0 votes Thank Flag Link Wed Apr 22, 2009
I agree in spirit with Alan. I simply used something like the aforementioned cause for leverage--assuming that the seller will reject it--as a negotiation tactic, so that I won't have to sacrifice anything important.
0 votes Thank Flag Link Wed Apr 22, 2009
Mr. Sorem - we do have a realtor and are working closely with him. I was just curious if anyone else had faced this situation and what they had done about it. My husband actually has a law degree. As I stated before our realtor had never heard of a clause such as this being in an agreement such as ours. The seller is from out of state and I thought prehaps this was something that was more common in other areas of the country. I had assumed this was an open forum for questions such as this. I am fully aware that information obtained on an internet forum is not a replacement for competent advice from our realtor and attorney. Thank you all for your responses.
0 votes Thank Flag Link Wed Apr 22, 2009
A
It is questionable that you can receive competent and authoritative advice by people who do not know the details of your situation.

If you have a legal question, then consult with an attorney.

If you really want this house then you need the services of a great negotiator. What does your Realtor say?
If you are not represented by a Realtor, don't you think you'd get better advice by paying an attorney that posting on Trulia?

The real answer is that a great negotiator could find out the facts of the situation from both parties and probably work out an arrangement that would meet their needs. Having an offer accepted with the right of first refusal might be an option. That would mean that the seller accepts your offer, however IF he gets a better offer, YOU have the right to meet the price and terms of the new offer and remain in "first position".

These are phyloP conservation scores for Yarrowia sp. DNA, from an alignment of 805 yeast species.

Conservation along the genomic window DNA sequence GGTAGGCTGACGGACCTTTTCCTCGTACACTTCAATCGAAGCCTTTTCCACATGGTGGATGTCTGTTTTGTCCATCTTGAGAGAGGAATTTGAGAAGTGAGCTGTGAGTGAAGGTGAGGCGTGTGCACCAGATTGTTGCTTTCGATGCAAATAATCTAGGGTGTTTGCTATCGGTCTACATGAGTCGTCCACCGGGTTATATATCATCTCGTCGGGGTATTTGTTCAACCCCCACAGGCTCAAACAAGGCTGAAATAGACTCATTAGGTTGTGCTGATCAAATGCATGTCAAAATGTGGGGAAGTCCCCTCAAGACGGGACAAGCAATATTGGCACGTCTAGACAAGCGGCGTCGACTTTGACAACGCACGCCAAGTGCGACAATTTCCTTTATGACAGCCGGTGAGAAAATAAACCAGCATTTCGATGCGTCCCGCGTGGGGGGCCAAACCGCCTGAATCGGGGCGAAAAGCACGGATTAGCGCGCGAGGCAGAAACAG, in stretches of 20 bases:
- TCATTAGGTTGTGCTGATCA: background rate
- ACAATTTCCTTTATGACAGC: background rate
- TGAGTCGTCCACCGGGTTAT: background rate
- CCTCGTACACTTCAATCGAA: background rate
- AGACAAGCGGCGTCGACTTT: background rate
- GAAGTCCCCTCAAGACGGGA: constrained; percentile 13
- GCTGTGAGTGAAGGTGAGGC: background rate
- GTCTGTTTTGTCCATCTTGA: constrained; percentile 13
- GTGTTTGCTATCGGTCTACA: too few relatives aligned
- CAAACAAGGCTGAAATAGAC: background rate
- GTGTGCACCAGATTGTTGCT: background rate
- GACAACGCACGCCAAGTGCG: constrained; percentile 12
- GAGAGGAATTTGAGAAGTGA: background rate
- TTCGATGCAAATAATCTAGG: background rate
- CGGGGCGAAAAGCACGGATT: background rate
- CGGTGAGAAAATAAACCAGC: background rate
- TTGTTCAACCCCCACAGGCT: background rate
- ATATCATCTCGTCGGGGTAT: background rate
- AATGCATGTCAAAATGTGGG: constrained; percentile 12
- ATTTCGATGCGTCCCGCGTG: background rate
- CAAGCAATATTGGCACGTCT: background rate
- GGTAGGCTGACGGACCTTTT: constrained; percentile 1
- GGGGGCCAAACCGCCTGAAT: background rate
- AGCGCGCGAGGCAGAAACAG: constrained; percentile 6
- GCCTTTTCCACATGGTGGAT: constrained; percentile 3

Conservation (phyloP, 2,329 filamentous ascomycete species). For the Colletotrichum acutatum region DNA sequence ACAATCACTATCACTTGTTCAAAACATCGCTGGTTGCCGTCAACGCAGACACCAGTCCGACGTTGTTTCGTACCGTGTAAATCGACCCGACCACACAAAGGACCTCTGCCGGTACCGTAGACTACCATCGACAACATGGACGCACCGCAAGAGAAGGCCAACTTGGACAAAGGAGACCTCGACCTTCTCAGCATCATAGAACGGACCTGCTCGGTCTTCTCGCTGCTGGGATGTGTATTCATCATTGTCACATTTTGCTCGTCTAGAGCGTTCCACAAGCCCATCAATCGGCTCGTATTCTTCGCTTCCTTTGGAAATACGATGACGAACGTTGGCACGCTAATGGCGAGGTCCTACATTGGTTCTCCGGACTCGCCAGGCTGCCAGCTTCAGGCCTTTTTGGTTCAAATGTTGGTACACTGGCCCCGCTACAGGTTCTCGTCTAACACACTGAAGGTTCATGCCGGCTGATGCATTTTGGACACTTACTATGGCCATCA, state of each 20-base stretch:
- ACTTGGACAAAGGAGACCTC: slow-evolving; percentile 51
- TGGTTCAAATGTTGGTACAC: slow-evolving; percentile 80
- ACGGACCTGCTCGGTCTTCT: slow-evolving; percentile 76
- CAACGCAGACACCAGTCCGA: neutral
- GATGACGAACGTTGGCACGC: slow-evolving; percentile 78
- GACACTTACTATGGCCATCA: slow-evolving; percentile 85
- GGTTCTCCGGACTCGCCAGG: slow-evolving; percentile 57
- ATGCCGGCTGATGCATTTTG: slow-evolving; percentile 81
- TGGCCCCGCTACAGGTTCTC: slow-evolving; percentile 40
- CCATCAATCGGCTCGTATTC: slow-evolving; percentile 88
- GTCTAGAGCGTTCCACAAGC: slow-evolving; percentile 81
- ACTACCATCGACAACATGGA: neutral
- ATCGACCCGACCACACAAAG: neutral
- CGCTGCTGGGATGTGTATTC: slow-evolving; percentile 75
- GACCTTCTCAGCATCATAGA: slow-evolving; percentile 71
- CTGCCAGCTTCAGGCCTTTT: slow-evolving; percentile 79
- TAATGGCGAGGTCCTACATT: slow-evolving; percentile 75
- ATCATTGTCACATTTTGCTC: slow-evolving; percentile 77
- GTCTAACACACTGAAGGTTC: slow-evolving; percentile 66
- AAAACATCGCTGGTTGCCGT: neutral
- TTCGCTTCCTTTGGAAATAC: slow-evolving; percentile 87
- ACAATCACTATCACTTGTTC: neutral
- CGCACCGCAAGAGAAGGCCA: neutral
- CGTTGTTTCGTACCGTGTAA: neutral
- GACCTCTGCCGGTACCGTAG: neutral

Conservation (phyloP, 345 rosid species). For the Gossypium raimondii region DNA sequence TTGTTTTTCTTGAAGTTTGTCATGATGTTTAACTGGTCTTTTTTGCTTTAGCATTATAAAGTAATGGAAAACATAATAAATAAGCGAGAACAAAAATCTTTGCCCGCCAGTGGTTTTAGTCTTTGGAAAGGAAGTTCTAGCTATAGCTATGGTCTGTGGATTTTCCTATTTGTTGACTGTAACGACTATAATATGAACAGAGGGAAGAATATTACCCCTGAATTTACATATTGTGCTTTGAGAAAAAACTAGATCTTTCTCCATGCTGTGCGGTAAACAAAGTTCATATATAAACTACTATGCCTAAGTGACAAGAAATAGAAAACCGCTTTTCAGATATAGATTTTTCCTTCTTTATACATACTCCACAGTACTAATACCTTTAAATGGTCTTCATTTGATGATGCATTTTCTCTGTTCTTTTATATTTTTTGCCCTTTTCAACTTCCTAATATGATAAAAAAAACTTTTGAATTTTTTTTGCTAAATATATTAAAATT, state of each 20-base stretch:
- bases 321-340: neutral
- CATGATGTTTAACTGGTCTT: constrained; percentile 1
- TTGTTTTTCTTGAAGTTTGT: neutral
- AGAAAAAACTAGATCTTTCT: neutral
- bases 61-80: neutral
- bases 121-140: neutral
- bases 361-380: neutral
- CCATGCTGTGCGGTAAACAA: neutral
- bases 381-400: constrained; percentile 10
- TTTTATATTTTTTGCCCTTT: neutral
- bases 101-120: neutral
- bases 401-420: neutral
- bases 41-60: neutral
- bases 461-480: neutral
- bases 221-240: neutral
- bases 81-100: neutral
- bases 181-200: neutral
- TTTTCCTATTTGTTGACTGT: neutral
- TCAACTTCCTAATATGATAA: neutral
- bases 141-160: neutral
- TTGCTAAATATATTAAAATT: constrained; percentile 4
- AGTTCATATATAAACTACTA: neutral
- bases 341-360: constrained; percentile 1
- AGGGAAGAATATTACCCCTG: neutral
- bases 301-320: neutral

If you do not understand the above suggestion, or have questions, please consult an real estate professional who has access to the full facts of your situation.
0 votes Thank Flag Link Wed Apr 22, 2009
Keith Sorem, Real Estate Pro in Glendale, CA
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Thanks to all of you! Alan that's kind of the way we feel about it. Why would we accept such an offer with the market the way it is. We feel he's "shooting himself in the foot" so to speak. We've been pre-approved, we're working closely with a realtor and our banker. The house has gotten a grand total of 2 serious offers in the 6 months it's been on the market. We haven't seen the actual wording of this clause so I'll keep you informed as to it's content. Thanks again
0 votes Thank Flag Link Wed Apr 22, 2009
I guess the reason I'm so confused about this clause is that the reason the seller is giving is that we asked for 45 days to close and he wants to accept any offer that would close sooner. (we asked for the 45 days on the advice of our banker due to USDA qualifications) Our Real Estate Agent (with 20 years experience) has never written a clause like this and never seen one in an agreement like this. Apparently it's more common in other areas of the country, but we've never heard of it here.
0 votes Thank Flag Link Wed Apr 22, 2009
I guess technically we're still negotiating. We made a written offer. All negotiations since then have been oral through the real estate agents. We accepted an oral counter offer with a second written purchase agreement which we then forwarded to the seller for his signature. That's when he started in with this kick-out clause nonsense.
0 votes Thank Flag Link Wed Apr 22, 2009
Here in California when a seller accepts an offer a seller is in contract! Are you working with an agent in your area? Is the kick out clause for the term of the contract? USDA may not allow a kick-out clause and your purchase is contingent upon USDA inspection approval and funding. Why would you agree to a kick-out clause? Even if you were to write an addendum protecting your funds, how would you enforce the seller to pay them without possible court costs? These situations are why working with a Realtor is invaluable.
0 votes Thank Flag Link Wed Apr 22, 2009